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On The Sources And Size Of Employment Adjustment Costs

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  • Lucia Foster

Abstract

Micro employment adjustment costs affect not only establishment-level dynamics but can also affect aggregate employment dynamics. The difficulties in directly observing and measuring these adjustment costs necessitate an indirect approach in order to learn more about the sources and size of these costs. This paper examines differences in employment adjustments by worker and establishment characteristics using micro-level data for approximately 11,000 U.S. manufacturing plants. Differences in the speed of adjustment within the organizing framework of the traditional partial adjustment model are used to identify the source and size of employment adjustment costs. The estimates are undertaken using three different techniques and under a variety of assumptions concerning market structure, worker heterogeneity, and degree of interrelation of inputs. The estimates show that employment adjustment speeds differ over worker and establishment characteristics in a manner that is consistent with the underlying adjustment cost stories. These differences suggest that systematic changes in the distribution of establishments over these characteristics can influence aggregate employment dynamics in response to a shock through compositional effects.

Suggested Citation

  • Lucia Foster, 1999. "On The Sources And Size Of Employment Adjustment Costs," Working Papers 99-7, Center for Economic Studies, U.S. Census Bureau.
  • Handle: RePEc:cen:wpaper:99-7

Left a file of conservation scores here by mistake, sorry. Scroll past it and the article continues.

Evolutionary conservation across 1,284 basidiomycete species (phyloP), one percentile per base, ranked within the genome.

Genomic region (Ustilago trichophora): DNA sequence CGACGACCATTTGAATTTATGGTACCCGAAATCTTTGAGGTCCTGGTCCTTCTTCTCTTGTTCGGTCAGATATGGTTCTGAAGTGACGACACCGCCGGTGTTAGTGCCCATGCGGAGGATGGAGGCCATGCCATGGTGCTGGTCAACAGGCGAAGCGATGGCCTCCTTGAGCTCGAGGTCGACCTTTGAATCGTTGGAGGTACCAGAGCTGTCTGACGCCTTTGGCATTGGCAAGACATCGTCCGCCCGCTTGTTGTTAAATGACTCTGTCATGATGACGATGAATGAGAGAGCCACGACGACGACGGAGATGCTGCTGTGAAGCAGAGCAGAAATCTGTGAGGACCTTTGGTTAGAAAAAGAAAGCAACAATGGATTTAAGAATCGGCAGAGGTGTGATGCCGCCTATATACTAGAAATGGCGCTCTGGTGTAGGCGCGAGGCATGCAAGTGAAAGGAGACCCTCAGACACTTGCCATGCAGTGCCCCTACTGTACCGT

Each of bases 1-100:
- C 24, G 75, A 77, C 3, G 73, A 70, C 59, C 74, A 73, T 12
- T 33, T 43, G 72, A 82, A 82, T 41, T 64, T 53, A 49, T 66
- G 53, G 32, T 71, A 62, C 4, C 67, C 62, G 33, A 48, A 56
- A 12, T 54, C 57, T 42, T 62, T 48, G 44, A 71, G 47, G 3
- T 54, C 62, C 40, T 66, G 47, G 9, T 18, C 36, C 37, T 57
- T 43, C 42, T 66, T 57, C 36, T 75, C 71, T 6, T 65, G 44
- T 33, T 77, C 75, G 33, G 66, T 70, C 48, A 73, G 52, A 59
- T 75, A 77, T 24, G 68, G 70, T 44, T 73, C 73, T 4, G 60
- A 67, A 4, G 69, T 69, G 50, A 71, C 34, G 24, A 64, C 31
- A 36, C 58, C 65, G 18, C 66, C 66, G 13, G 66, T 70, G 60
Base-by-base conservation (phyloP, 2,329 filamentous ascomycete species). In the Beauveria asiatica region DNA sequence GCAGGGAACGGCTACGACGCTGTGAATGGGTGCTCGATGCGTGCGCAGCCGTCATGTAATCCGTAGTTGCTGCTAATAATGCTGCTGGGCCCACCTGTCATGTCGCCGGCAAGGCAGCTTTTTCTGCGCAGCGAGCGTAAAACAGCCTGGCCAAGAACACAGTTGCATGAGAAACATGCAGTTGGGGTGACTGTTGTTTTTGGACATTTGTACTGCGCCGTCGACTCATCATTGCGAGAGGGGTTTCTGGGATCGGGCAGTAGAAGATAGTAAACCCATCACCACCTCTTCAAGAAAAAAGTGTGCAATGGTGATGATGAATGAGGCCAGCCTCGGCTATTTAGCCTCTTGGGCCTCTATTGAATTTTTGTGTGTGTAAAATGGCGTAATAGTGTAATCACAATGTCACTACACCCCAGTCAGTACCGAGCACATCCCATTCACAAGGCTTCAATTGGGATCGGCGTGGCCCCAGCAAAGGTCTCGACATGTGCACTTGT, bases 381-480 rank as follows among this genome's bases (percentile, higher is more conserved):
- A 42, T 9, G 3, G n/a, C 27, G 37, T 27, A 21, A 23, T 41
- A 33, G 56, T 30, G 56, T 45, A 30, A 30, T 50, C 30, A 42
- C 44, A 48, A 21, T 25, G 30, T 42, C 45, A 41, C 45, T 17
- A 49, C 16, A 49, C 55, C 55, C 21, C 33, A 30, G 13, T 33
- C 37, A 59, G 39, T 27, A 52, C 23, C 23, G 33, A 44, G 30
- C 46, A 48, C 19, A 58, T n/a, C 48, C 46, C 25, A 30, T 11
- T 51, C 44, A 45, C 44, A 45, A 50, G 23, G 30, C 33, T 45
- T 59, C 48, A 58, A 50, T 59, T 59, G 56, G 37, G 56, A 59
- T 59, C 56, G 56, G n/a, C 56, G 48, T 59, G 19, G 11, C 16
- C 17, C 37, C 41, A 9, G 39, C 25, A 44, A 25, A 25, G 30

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    File URL: https://www2.census.gov/ces/wp/1999/CES-WP-99-07.pdf
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    References listed on IDEAS

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    1. Eric J. Bartelsman & Wayne Gray, 1996. "The NBER Manufacturing Productivity Database," NBER Technical Working Papers 0205, National Bureau of Economic Research, Inc.
    2. Ricardo J. Caballero & Eduardo M. R. A. Engel, 1993. "Microeconomic Adjustment Hazards and Aggregate Dynamics," The Quarterly Journal of Economics, Oxford University Press, vol. 108(2), pages 359-383.
    3. Katharine G. Abraham & Susan N. Houseman, 1993. "Job Security and Work Force Adjustment: How Different are U.S. and Japanese Practices?," Book chapters authored by Upjohn Institute researchers,in: Christopher F. Buechtemann (ed.), Employment Security and Labor Market Behavior: Interdisciplinary Approaches and International Evidence, pages 180-199 W.E. Upjohn Institute for Employment Research.
    4. Eli Berman & John Bound & Zvi Griliches, 1994. "Changes in the Demand for Skilled Labor within U. S. Manufacturing: Evidence from the Annual Survey of Manufactures," The Quarterly Journal of Economics, Oxford University Press, vol. 109(2), pages 367-397.
    5. James D Adams & Adam B Jaffe, 1994. "The Span of the Effect of R&D in the Firm and Industry," Working Papers 94-7, Center for Economic Studies, U.S. Census Bureau.
    6. Bergstrom, Villy & Panas, Epaminondas E, 1992. "How Robust Is the Capital-Skill Complementarity Hypothesis?," The Review of Economics and Statistics, MIT Press, vol. 74(3), pages 540-546, August.
    7. Bresson, G & Kramarz, F & Sevestre, P, 1992. "Heterogeneous Labor and the Dynamics of Aggregate Labor Demand: Some Estimations Using Panel Data," Empirical Economics, Springer, vol. 17(1), pages 153-168.
    8. Caballero, Ricardo J & Engel, Eduardo M R A & Haltiwanger, John, 1997. "Aggregate Employment Dynamics: Building from Microeconomic Evidence," American Economic Review, American Economic Association, vol. 87(1), pages 115-137, March.
    9. Beggs, John J. & Nerlove, Marc, 1988. "Biases in dynamic models with fixed effects," Economics Letters, Elsevier, vol. 26(1), pages 29-31.
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    Cited by:

    1. Norman V. Loayza & Luis Servén, 2010. "Business Regulation and Economic Performance," World Bank Publications, The World Bank, number 2554.
    2. Lucia Foster, 1999. "Employment Adjustment Costs and Establishment Characteristics," Working Papers 99-15, Center for Economic Studies, U.S. Census Bureau.

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    Keywords

    CES; economic; research; micro; data; microdata; chief; economist;

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